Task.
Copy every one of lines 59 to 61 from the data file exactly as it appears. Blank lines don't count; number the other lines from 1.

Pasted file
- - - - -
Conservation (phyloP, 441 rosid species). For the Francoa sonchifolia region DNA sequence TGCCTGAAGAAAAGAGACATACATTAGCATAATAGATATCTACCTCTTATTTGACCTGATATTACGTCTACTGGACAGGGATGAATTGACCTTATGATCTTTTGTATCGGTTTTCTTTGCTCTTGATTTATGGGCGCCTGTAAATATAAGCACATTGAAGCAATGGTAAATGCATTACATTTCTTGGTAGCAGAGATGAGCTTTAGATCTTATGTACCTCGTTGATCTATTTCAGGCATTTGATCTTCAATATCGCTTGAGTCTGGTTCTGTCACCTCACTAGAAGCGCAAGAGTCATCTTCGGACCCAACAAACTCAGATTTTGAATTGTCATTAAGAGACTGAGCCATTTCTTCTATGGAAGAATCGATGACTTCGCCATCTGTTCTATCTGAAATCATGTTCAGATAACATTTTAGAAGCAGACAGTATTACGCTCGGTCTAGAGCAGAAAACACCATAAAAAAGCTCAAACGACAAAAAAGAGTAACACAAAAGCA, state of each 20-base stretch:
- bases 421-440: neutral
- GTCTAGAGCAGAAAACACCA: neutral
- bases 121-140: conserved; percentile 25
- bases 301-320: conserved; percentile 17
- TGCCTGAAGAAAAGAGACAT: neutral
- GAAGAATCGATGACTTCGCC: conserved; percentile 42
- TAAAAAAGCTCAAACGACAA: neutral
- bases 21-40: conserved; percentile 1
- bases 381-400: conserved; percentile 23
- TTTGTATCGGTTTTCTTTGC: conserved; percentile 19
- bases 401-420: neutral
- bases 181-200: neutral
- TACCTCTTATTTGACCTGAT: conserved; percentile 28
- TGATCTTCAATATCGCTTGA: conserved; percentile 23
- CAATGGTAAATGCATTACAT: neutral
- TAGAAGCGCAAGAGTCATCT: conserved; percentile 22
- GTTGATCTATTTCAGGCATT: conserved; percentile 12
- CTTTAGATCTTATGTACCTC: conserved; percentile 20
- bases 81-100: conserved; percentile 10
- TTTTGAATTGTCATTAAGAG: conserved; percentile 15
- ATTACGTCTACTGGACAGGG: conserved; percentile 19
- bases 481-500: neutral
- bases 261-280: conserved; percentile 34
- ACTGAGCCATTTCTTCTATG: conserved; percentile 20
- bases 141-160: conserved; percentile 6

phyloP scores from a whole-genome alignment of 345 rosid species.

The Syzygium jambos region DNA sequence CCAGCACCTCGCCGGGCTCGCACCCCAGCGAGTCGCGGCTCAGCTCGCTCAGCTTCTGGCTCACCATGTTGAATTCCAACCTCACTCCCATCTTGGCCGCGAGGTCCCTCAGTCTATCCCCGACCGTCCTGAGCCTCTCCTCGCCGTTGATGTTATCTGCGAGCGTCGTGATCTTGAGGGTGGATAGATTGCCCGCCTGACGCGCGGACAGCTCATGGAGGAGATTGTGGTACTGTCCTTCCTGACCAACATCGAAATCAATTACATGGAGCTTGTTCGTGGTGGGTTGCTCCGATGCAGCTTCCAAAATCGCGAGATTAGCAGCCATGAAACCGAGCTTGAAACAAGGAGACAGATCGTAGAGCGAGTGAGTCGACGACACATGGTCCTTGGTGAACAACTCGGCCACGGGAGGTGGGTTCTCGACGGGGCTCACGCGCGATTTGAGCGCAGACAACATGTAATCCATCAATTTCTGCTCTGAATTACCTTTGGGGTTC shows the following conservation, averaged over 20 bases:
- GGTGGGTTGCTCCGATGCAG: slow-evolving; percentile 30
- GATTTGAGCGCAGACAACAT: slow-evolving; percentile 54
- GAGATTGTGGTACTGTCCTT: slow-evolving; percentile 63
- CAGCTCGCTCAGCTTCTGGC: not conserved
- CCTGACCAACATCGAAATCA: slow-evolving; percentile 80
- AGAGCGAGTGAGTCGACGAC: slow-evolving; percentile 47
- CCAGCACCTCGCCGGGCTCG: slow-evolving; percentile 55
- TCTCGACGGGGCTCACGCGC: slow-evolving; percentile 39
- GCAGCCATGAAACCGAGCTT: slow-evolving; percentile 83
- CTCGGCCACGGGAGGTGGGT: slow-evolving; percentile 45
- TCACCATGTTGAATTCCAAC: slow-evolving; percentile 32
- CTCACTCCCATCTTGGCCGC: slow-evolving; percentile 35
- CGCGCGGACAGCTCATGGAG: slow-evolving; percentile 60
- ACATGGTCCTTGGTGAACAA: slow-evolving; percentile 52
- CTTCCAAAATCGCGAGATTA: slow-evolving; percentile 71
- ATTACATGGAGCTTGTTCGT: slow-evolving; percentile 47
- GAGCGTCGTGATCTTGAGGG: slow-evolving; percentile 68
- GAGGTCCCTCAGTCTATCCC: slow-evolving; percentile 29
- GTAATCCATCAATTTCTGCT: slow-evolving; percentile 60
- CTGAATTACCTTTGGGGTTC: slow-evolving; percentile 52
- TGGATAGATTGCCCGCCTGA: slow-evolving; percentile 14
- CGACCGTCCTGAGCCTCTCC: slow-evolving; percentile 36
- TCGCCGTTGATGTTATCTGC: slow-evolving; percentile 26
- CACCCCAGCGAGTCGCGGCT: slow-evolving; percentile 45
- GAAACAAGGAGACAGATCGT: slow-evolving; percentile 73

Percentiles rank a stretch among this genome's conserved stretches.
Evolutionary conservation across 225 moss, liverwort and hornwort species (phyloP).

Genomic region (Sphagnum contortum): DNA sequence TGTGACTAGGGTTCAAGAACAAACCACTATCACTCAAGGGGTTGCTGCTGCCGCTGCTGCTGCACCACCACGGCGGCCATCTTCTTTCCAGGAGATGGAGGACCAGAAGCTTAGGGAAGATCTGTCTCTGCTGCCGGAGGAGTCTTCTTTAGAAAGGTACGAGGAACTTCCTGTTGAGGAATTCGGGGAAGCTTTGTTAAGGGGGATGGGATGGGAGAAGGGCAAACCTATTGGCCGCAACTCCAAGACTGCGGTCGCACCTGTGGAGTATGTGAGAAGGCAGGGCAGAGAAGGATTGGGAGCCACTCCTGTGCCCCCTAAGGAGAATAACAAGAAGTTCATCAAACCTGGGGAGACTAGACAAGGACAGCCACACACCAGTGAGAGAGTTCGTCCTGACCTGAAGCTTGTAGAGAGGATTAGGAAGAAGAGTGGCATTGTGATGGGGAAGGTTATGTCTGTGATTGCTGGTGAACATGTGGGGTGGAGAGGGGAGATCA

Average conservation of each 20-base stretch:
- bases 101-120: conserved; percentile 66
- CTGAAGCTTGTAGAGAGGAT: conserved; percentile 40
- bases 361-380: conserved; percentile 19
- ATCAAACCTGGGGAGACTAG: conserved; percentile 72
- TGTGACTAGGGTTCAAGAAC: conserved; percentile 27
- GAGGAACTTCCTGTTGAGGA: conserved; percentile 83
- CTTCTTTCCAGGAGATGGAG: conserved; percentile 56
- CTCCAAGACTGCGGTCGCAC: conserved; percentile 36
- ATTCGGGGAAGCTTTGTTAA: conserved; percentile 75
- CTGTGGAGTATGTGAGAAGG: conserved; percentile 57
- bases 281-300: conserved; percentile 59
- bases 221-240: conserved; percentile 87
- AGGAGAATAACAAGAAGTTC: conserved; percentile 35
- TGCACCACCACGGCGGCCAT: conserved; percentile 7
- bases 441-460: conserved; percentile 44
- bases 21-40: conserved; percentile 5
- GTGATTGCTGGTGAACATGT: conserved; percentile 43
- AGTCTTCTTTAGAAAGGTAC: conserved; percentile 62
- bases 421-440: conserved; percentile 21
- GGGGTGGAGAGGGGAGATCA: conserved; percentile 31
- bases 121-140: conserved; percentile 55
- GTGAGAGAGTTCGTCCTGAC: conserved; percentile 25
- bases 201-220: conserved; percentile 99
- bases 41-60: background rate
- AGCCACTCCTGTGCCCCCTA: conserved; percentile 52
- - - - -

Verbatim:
- CTGAAGCTTGTAGAGAGGAT: conserved; percentile 40
- bases 361-380: conserved; percentile 19
- ATCAAACCTGGGGAGACTAG: conserved; percentile 72